Substance Use Disorder Among Veterans
What is Substance Use Disorder (SUD)?
In order to understand how the Department of Veterans Affairs adjudicates claims for substance use disorder, it is important to first understand how they define drug and alcohol abuse. According to VA, alcohol abuse is “the use of alcoholic beverages over time, or such excessive use at any one time, sufficient to cause disability or death of the user.” Consuming an alcoholic beverage does not constitute alcohol abuse but rather, it is constituted by the length of time the behavior continues or drinking in excess. According to VA’s definition, drug abuse is:
The use of illegal drugs (including prescription drugs that are illegally or illicitly obtained), the intentional use of prescription or non-prescription drugs for a purpose other than the medically intended use, or the use of substances other than alcohol to enjoy their intoxicating effects.
Prevalence of Substance Use Disorder Among Veterans
The Substance Abuse and Mental Health Services Administration (SAMHSA) estimates that 7.1% of all U.S. veterans met the criteria for substance use disorder between 2004 and 2006. The rate of veterans with substance use disorder is disproportionate among time periods served, as shown in the graph below.
Why do Veterans Experience Substance Use Disorder?
Veterans often encounter phycological stress or physical ailments as a result of their time spent in service due to the demanding environment of military life and events in combat. Substance use disorder can arise due to many factors. Prolonged treatment of physical pain with prescription narcotics can result in dependence on said substance. Additionally, many veterans may try to cope with the symptoms of psychological trauma, post-traumatic stress disorder (PTSD), and traumatic brain injuries (TBIs) using substances such as alcohol or narcotics. According to VA, “getting PTSD increases the risk that he or she will develop a drinking or drug problem.”
The Substance Abuse and Mental Health Services Administration states that about 18.5% of veterans returning from Iraq and Afghanistan have or have had PTSD or depression. 19.5% of this same population of veterans have experienced a traumatic brain injury (TBI) while deployed. SAMHSA estimates that only about 50% of returning servicemembers in need of mental health treatment actually seek it; lack of appropriate treatment may lead to self-medicating with substances. Military Sexual Trauma (MST) is another event servicemembers can experience, resulting in psychological trauma or PTSD. According to VA statistics, 55% of women veterans and 38% of male veterans have experienced sexual harassment in service.
VA studies have revealed a strong connection between substance use disorder and PTSD:
- Over 20% of veterans with PTSD also have SUD.
- Nearly 1 out of every 3 veterans seeking SUD treatment also have PTSD.
Can Veterans be Service-Connected for Substance Use Disorder?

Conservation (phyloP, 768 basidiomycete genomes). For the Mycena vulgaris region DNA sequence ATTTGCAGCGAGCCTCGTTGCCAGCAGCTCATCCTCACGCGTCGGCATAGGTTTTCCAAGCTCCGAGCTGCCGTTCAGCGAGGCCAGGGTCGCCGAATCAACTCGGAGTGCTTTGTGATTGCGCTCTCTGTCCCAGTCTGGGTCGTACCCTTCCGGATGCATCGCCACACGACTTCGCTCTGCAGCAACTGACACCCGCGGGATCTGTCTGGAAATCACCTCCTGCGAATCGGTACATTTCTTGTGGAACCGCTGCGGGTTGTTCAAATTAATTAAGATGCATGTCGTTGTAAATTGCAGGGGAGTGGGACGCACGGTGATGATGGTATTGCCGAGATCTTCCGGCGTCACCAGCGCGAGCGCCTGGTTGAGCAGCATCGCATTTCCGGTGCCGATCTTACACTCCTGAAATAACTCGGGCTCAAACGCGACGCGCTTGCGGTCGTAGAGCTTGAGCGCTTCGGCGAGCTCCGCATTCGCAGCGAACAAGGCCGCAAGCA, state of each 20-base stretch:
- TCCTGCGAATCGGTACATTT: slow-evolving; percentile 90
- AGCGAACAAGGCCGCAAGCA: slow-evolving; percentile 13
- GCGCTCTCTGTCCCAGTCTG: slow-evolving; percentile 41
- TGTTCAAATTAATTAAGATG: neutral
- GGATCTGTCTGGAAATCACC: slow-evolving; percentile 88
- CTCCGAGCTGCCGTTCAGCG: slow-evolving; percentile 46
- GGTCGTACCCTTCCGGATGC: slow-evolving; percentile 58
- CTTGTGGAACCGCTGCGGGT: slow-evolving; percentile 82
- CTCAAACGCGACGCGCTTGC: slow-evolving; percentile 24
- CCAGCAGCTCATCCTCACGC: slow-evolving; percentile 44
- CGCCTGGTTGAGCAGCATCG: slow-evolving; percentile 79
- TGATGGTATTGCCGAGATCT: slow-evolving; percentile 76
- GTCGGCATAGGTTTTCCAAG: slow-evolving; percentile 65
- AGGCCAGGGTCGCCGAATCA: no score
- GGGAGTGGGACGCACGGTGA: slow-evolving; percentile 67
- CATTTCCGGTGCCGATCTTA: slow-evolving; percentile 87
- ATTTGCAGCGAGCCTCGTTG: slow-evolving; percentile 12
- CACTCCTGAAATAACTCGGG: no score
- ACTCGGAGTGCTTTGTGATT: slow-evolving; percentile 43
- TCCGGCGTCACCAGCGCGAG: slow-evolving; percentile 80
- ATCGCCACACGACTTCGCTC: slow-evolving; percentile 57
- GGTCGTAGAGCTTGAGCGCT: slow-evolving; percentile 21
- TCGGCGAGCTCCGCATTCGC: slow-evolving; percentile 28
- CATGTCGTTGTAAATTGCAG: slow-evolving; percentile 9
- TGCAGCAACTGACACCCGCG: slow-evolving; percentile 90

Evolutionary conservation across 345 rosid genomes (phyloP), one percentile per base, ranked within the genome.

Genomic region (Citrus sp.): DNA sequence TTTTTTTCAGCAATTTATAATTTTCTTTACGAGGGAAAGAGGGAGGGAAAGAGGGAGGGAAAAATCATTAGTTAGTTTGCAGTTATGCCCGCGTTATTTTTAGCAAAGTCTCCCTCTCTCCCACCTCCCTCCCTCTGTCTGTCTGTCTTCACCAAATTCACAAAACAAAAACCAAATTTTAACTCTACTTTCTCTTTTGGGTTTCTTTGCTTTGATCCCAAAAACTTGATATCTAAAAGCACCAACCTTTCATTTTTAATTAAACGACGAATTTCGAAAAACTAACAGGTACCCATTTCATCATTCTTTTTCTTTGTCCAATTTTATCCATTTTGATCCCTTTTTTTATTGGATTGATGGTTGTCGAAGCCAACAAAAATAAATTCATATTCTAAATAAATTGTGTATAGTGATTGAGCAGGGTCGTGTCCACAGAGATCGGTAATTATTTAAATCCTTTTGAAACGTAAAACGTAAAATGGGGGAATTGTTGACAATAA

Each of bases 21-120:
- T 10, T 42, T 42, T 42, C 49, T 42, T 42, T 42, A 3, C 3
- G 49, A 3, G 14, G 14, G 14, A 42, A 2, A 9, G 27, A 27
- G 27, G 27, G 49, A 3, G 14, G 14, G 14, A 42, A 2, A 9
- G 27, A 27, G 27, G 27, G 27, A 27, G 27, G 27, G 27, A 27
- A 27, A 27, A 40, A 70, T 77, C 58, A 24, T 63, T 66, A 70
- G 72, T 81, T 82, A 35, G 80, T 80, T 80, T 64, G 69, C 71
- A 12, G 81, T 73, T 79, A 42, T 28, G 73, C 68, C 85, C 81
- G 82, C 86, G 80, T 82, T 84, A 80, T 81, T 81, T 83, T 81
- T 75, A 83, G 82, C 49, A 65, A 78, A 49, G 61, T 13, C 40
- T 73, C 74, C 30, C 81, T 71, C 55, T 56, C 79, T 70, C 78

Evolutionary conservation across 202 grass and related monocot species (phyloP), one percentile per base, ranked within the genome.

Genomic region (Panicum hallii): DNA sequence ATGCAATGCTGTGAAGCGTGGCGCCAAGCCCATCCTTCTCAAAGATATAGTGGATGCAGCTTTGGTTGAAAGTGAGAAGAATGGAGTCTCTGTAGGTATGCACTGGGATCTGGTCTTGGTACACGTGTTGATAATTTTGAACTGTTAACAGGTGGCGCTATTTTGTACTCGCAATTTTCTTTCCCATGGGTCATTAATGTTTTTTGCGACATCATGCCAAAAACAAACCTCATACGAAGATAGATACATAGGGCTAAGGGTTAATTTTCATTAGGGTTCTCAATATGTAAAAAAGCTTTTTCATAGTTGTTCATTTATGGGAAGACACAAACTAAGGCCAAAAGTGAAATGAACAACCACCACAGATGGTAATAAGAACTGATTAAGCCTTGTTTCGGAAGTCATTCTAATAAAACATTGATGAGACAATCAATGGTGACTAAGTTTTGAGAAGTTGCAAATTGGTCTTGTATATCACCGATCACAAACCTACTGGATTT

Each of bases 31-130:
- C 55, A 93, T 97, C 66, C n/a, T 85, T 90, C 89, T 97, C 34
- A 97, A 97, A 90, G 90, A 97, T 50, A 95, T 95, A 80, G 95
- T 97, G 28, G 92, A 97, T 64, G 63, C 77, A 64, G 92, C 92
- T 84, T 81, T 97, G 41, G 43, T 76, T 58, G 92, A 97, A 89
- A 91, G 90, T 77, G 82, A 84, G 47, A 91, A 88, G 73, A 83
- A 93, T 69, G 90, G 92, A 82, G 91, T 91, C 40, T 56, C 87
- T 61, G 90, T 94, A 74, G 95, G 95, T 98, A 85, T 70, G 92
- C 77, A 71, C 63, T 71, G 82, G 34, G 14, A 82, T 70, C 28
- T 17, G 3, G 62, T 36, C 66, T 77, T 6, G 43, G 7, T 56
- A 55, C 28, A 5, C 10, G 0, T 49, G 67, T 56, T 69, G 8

Veterans cannot be directly service-connected for substance use disorder; however, they can be service connected on a secondary basis for disabilities that arise from drug use due to a service-connected condition. Veterans can receive ratings for substance-related disabilities as long as the substance use was not the veteran’s own “willful misconduct.” VA defines willful misconduct as “an act involving conscious wrongdoing or known prohibited action.”
To better understand this concept of service connection, let’s take a look at a few examples:
- A Vietnam combat Veteran has PTSD and uses alcohol to cope with his psychological symptoms and sleep disturbances. As a result of this prolonged alcohol use, he gets cirrhosis of the liver. This veteran may be able to receive disability compensation for his cirrhosis of the liver as secondary to his PTSD.
- A veteran has a service-connected orthopedic injury that causes her great pain on a daily basis. She is prescribed opiates for her pain. She then develops renal disease as a result of this prolonged medication regiment. This veteran may be able to receive disability compensation for her renal disease as secondary to her initial injury.
VA Treatment Options
VA offers many services to treat veterans struggling with substance use. These services can include options such as medication, therapy, and treatment of co-occurring conditions such as PTSD.
As stated on VA’s website, medication options for these veterans include:
- Medically managed detoxification to stop substance use safely, and services to stabilize;
- Drug substitution therapies and medicines to lessen cravings;
- Nicotine replacement therapy or medications
Counseling and therapy options include:
- Short-term outpatient counseling
- Intensive outpatient treatment
- Marriage and family counseling
- Self-help groups
- Residential care
- Continuing care and relapse prevention
- Programs for veterans with specific needs (e.g. homeless veterans)
For a full list of services offered by VA in regards to substance use, click here.
- VA Appeal Deadlines
- VA Seeks Contractor Support in Developing IT Software for Appeals Reform
- Do Non-Combat PTSD Stressors Qualify for VA Disability?
- VA Disability Benefits for Stroke
- What Are VA Accrued Benefits?
- As a Veteran, Why Should I Consider Participating in RAMP?
- How do I appeal my denied VA claim?
- How Exactly Does RAMP Work for Veterans’ Disability Appeals?
- If the SSA Has Found Me Totally Disabled, Why Isn’t VA Granting Me TDIU?
- What Are the Current VA Disability Compensation Rates for 2019?
- Secondary Service Connection & Aggravation
- CCK Court Win: Precedential Decision on VA Unemployability
- How to Increase Your VA Disability Rating
- Gulf War Illness
- Burn Pits with Dr. Cassano, Military Medicine and Exposures Expert
- BVA Legal Definition
- Higher-Level Review Lane
- NOD Legal Definition
- VA Legal Definition
- SSOC Legal Definition